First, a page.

There is nothing belly dancers like more than getting together and having a good time. Good friends, food, drink and laughter and the chance to dance – preferably a dance where you can get your sparkle on and perform. They might tell you chocolate, wine and shoes are top of their list but performing, strutting one’s stuff trumps most everything else really.
Or is that just me?
For those of you who are not belly dancers (if not, why not?) let me explain about haflas. A hafla is a party or get together for belly dancers. Sometimes it is a small get together of local dancers and groups who demonstrate what they’ve been learning in recent classes. Sometimes they are dances performed by a list of invited dancers to a theatre-style audience. Sometimes there is social dancing (my favourite sort of hafla) sometimes there is not.
Most often the hafla is an end-of-term rite of passage for many dancers and is approached in either cautious fear or extravagant anticipation. Performance can be either a dirty word or a passport to happiness. Your choice.
Sometimes the need to perform is simply an expression of desire, pain or love. One just needs to get up and tell a story, to release the valve on the pressure cooker brain or heart. And that is fab, the dance that erupts from such beginnings is usually honest and awe-inspiring and I love it.
Sometimes the performance is just ‘what you do’ when you have learned a dance in class – you demonstrate is to others. For some people, attending the hafla is all about that but there is another, vitally important element of being a performer and that is : being an audience member.
It IS possible to go to a hafla and not dance and still have a gob-smackingly good time. Watching dancers, engaging with dancers is scientifically proven (yes really) to release the same feel-good chemicals in your brain that actually doing the dancing does. But science fact or not, it just FEELS good to cheer on a friend, to watch another gorgeous dancer and concentrate on her technique. Okay, sometimes it’s hard to crush that beady-eyed little green-hearted monster who is jealous of the looks, size, shape and abilities of other dancers, but it can be done. It must be done.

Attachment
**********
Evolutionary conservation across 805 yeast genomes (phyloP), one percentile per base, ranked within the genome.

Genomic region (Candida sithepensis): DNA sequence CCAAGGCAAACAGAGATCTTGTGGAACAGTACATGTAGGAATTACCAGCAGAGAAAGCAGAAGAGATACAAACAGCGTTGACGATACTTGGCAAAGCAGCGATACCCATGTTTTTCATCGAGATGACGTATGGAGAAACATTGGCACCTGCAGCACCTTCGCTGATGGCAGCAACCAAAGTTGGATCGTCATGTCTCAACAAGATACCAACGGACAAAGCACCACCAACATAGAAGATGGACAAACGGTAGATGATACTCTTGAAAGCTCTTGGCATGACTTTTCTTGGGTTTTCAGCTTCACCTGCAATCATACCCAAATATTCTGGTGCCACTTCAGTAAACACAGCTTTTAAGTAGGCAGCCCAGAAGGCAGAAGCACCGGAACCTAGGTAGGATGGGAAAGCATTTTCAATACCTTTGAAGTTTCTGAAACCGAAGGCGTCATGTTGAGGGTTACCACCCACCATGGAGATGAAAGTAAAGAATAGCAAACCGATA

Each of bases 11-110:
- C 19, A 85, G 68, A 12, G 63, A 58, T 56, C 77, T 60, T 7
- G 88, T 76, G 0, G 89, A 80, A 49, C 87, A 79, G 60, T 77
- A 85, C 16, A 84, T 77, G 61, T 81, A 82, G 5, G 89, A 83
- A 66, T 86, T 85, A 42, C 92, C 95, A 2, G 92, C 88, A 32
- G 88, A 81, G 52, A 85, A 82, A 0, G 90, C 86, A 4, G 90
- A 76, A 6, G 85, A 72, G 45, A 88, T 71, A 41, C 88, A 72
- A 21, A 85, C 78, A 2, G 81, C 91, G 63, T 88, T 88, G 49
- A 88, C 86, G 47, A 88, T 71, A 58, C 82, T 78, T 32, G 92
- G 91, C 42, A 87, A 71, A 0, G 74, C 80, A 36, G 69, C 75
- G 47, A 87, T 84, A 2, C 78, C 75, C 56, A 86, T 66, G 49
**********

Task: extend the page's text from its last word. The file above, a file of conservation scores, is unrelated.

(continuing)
As dancers we need to watch and learn from other dancers. We need to watch and focus our attention on performers, by all means steal a good move, take note of a clever combo, memorise that footwork, but BE THERE with them in their dance, not chatting or texting or watching it through a video camera or uploading pics to facebook.
Dancing is a gift, not just for the dancer, for the audience. Manners and simply human decency demands you accept the gift in the manner it is meant- if someone offered you a gif- wrapped box, would you turn away and talk about something else to a third party? I think not.
The best haflas (for me) are those that allow enough willing performers to get up and dance without boring the audience to death (otherwise known as ‘death by hafla’), and then allow enough time for the erstwhile audience to get up and dance and be social. After all, if your performers have moved people to love the dance, you should give them an opportunity to actually do it.
I love performing, I can’t deny it. I can go whole months without prancing about in front of an audience… but eventually I just HAVE to get up and do that funky stuff and I look around for somewhere (anywhere!) to perform.
Equally, I love dancing socially. I love the darkened joy of a mirror-ball lit dance floor, bumping hips with other dancers and the sheer freedom to just dance. There’s nothing to beat that moment when, a dance track ends and you stand there, panting in near exhaustion on sore feet and think about returning to your seat. Then the next track comes on, you exchange looks with each other and cry “I LOVE this track!”, and off you go again.
There”s a dance meme that comes up time and again on Facebook ‘Dance like no one is watching…’ it says. It’s a good notion, but as belly dancers we know the truth of it – it should probably read: “Dance, and make sure they’re all watching!”.